I'm a little late getting this post out, but it's not owing to a lack of sincerity in its creation. Canadian Library Worker's Day was Oct 15th! However, October is still Canadian Library Month, so I'm not too late!!
I love my local library and try to visit weekly, although it's ended up every second week or so lately. There is so much going on in a library, I wanted to share a proper tribute to the library and prompt people, if they haven't, to check out their local library and maximize its use!! I never, never want to lose the library, so please, please, please, support your library.
To quote the Canadian Federation of Library Association, "More than just a place to find books, libraries promote cultural awareness, engage in the community, provide educational programs, support freedom of expression and so much more." It's easy to see how important the library is!
Here are my 7 reasons Libraries rock.
1. Free books.
Of course, this has to be number one. Books, and more books. And if they don't have a book in at the moment (my local library is small but mighty), they'll have it brought down from another library in the chain for you. That's right, a personal book delivery service. I can read ALLL the books I want!! (Or at least the ones I have time for….)
2. Audiobooks and movies and DVDs and magazines!
It's not just free books; it's also other media. Audiobooks can be checked out online these days. BD/DVDs range from self-help to kid videos to popular fiction. They even have magazines, and they are not the old issues; they get new magazines every week! So even if a book is not your jam (I'm not judging!), there's still something worth borrowing.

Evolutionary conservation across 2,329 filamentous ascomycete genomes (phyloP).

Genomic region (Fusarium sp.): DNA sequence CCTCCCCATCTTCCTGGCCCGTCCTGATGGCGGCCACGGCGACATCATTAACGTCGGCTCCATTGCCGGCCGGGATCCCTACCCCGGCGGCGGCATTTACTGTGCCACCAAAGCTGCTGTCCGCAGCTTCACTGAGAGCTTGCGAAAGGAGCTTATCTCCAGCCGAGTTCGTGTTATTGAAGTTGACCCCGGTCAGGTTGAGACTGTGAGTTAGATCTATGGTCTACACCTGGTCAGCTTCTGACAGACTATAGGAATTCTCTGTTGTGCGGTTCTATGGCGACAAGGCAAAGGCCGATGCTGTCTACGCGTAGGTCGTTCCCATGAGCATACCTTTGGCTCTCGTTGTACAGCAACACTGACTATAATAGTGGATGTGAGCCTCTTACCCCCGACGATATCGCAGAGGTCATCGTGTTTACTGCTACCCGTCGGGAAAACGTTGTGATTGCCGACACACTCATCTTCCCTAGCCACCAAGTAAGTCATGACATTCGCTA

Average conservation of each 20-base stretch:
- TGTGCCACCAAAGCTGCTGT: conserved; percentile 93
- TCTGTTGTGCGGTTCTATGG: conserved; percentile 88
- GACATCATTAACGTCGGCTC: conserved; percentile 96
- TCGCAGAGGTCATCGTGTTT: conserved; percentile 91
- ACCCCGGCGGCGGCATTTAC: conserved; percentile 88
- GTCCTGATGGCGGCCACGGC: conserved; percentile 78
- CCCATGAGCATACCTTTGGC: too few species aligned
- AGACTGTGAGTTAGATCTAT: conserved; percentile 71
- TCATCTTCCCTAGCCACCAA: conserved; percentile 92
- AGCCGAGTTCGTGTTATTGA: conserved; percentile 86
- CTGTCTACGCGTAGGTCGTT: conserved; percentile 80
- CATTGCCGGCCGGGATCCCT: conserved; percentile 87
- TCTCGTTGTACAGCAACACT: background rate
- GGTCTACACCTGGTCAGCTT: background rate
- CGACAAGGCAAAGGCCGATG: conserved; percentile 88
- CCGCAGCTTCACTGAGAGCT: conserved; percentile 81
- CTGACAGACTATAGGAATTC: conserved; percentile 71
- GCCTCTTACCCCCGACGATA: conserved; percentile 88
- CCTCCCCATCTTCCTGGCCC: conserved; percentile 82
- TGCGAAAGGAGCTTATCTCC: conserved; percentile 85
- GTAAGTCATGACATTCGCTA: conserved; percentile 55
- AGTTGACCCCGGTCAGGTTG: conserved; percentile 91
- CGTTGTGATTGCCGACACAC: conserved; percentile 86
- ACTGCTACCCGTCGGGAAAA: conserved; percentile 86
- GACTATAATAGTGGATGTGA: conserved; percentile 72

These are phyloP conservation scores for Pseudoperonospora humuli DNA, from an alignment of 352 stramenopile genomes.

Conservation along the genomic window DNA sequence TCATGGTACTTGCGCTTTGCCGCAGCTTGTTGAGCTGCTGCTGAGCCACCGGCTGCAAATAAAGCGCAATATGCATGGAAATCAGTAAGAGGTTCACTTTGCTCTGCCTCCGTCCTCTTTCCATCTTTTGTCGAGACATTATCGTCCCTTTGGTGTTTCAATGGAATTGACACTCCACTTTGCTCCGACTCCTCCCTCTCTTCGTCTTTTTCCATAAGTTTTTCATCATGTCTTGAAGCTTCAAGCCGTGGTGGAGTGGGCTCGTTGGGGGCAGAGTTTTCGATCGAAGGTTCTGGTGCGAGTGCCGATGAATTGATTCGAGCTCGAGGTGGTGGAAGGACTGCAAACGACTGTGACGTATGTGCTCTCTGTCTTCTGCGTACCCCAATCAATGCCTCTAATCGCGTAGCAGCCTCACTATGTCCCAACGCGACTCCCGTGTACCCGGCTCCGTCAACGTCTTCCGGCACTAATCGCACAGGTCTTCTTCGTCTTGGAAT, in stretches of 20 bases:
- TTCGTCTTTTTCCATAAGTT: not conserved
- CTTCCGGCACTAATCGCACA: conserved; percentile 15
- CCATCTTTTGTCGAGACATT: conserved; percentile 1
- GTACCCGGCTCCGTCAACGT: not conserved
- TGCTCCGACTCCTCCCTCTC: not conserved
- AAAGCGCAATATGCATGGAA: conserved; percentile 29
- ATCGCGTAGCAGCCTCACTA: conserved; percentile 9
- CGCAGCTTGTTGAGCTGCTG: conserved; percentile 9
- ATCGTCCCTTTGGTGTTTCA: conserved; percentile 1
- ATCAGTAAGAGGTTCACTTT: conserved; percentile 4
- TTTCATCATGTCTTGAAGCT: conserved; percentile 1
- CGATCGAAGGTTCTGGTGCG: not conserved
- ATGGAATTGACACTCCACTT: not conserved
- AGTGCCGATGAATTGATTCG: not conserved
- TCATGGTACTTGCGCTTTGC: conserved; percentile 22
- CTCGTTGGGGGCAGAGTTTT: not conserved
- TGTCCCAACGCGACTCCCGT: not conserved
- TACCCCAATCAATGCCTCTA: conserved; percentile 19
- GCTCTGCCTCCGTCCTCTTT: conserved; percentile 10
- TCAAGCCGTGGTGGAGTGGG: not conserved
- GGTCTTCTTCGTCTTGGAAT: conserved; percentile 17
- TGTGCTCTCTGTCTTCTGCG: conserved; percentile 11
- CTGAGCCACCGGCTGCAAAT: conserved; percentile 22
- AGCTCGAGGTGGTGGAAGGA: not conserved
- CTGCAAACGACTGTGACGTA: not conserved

3. Cheap books (and other things).
When I'm not just checking out a book to return, I can browse the cart sitting by (or outside in nice weather) the front door, where the books and DVDs are for sale. Our local library tends to have them for free, but many libraries have a small fee for old books. I've picked up several from that cart, no longer worrying about due dates but still snagging a classic tale or new author to try. It's a treasure hunt that doesn't break the bank!
Storytime, yoga, dance, author readings, crafts, and games… The library is running all these things! My local library even did a take-home mystery kit for the kids that involved everything from word searches to making invisible ink over the summer! Kid's events are great for encouraging creativity and a love of reading, plus it gives my kids something to do for forty-five minutes! For the adults, there's something every week, the perfect setup for the perpetual student!
5. Computer access.
I'm fortunate enough to have my own computer, but the library has Wi-Fi too to use. And for those without a computer, the library is a place for checking emails, looking up jobs, researching school papers, and more. It's a lifeline for many!
6. A space to meet